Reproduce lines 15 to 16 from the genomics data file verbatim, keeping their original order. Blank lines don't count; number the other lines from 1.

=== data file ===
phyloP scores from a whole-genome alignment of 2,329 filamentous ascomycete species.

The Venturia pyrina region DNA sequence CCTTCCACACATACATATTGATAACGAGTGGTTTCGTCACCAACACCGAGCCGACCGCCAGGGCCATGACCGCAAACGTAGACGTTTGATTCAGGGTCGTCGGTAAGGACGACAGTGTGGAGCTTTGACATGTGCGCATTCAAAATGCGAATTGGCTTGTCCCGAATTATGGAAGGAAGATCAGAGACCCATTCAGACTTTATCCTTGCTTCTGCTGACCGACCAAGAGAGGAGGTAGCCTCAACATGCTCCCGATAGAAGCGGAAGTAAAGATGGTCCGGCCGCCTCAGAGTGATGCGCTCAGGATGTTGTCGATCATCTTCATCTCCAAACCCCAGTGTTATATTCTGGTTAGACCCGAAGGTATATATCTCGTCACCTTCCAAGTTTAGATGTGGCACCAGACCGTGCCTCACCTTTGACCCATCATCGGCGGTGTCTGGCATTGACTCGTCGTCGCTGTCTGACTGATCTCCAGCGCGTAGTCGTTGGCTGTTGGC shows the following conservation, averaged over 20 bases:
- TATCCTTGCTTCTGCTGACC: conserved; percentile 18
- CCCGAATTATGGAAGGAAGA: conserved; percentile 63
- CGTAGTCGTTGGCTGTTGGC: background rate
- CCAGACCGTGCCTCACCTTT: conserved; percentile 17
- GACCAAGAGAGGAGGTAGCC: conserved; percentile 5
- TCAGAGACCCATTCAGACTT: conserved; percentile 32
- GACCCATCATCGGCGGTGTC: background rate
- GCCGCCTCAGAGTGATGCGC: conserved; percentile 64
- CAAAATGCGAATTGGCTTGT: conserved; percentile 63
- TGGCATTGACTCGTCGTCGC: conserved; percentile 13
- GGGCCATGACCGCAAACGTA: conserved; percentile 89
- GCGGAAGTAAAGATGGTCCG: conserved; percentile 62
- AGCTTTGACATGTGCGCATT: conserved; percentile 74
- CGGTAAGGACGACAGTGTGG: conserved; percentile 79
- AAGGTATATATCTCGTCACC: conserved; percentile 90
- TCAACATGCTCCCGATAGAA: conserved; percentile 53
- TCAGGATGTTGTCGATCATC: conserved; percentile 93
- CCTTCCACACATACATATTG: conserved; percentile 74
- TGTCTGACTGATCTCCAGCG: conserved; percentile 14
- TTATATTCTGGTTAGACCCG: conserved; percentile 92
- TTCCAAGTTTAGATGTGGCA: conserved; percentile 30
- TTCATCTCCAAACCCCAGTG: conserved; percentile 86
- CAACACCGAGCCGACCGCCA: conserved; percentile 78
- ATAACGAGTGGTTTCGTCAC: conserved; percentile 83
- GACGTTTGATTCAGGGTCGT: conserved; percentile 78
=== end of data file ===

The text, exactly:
- AGCTTTGACATGTGCGCATT: conserved; percentile 74
- CGGTAAGGACGACAGTGTGG: conserved; percentile 79